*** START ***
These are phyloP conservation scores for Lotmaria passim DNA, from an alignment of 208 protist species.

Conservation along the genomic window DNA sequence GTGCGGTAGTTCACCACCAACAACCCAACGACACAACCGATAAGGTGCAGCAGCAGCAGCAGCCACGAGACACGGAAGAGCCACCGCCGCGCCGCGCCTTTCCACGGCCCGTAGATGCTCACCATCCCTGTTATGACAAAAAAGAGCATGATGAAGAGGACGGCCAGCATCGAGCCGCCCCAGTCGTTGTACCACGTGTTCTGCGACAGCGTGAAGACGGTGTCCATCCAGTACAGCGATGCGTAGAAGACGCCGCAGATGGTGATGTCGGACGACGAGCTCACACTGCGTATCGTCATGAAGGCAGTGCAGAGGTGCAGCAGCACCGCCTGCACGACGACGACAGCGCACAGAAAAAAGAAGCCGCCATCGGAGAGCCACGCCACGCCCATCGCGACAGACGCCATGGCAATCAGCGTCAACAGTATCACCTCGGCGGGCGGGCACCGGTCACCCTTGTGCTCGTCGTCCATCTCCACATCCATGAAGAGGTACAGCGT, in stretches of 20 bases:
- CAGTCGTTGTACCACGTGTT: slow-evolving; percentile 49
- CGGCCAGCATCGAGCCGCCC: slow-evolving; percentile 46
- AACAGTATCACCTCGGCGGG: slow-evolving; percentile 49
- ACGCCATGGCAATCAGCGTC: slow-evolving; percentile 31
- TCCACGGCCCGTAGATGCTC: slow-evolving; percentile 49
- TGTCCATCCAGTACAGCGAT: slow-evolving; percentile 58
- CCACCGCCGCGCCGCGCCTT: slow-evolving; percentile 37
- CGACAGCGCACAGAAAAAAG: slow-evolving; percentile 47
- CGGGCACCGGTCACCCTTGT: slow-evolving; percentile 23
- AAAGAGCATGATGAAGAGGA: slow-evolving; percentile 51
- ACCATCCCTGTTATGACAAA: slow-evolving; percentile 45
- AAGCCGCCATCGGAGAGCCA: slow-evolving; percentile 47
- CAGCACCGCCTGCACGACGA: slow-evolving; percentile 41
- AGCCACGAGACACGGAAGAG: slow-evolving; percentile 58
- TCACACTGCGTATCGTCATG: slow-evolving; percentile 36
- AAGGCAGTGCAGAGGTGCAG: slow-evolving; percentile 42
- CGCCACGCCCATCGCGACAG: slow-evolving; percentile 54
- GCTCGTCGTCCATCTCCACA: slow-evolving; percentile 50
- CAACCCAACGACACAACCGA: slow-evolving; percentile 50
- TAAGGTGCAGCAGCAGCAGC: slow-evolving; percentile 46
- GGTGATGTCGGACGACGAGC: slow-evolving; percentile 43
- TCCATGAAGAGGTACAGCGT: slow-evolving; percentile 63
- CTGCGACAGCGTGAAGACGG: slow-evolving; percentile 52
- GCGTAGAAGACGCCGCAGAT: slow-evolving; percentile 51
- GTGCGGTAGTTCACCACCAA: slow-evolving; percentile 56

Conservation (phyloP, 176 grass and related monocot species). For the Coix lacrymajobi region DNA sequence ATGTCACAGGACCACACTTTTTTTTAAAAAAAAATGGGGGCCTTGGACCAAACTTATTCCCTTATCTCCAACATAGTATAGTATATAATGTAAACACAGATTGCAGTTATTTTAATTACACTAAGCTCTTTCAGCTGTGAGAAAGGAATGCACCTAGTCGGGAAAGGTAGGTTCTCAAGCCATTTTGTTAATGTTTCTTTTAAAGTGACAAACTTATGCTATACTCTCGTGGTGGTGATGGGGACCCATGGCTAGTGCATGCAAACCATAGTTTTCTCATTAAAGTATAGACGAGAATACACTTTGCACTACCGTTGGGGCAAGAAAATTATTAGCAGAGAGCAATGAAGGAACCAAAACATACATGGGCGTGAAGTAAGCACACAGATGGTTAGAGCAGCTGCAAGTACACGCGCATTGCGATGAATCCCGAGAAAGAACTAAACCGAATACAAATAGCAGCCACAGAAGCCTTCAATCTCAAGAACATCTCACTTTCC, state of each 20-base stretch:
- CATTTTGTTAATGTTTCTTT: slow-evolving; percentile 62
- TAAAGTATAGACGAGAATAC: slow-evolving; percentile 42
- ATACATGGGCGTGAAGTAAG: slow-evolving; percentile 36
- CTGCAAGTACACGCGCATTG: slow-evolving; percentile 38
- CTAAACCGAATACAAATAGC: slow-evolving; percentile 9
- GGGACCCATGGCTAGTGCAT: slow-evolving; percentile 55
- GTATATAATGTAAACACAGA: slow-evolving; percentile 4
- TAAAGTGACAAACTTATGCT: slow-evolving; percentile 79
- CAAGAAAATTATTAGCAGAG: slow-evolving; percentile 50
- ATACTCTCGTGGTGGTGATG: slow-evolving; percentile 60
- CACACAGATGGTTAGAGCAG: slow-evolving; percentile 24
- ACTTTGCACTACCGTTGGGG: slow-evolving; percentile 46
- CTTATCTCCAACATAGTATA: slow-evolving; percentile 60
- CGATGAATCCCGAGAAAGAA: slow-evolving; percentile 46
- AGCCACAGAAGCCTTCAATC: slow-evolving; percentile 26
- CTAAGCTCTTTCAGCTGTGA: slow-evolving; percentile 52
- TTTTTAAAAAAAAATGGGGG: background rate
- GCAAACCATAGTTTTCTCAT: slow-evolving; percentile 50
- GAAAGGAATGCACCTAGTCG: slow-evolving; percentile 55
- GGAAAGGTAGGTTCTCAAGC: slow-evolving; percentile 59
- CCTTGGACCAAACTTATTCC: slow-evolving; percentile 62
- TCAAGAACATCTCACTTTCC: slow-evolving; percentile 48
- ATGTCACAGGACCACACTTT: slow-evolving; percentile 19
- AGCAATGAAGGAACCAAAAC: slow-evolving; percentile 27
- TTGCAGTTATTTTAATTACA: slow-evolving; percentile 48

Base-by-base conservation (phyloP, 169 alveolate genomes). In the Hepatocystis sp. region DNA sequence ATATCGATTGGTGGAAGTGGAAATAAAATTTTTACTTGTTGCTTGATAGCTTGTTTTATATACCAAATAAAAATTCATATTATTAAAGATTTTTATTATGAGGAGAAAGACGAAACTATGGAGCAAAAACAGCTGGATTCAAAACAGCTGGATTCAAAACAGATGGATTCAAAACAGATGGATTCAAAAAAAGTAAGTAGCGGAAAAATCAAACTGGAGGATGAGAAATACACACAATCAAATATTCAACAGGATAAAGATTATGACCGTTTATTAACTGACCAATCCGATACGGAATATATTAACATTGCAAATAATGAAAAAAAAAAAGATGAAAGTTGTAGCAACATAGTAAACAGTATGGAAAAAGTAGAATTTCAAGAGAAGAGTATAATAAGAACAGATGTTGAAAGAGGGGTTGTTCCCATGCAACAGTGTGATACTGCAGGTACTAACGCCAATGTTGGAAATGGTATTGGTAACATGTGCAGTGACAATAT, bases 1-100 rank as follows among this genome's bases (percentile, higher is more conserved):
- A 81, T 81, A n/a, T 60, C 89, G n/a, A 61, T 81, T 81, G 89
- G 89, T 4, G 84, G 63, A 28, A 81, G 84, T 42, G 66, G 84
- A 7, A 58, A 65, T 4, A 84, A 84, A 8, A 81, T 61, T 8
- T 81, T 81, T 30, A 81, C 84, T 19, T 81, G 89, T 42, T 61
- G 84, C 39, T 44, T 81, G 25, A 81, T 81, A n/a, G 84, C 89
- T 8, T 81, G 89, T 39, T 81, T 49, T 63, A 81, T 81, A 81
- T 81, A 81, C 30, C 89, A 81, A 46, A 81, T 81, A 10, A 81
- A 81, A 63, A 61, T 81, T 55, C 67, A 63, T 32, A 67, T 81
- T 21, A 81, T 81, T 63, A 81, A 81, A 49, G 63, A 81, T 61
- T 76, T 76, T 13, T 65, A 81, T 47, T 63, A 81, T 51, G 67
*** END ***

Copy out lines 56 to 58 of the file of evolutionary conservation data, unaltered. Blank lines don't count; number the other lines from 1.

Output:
- G 89, T 4, G 84, G 63, A 28, A 81, G 84, T 42, G 66, G 84
- A 7, A 58, A 65, T 4, A 84, A 84, A 8, A 81, T 61, T 8
- T 81, T 81, T 30, A 81, C 84, T 19, T 81, G 89, T 42, T 61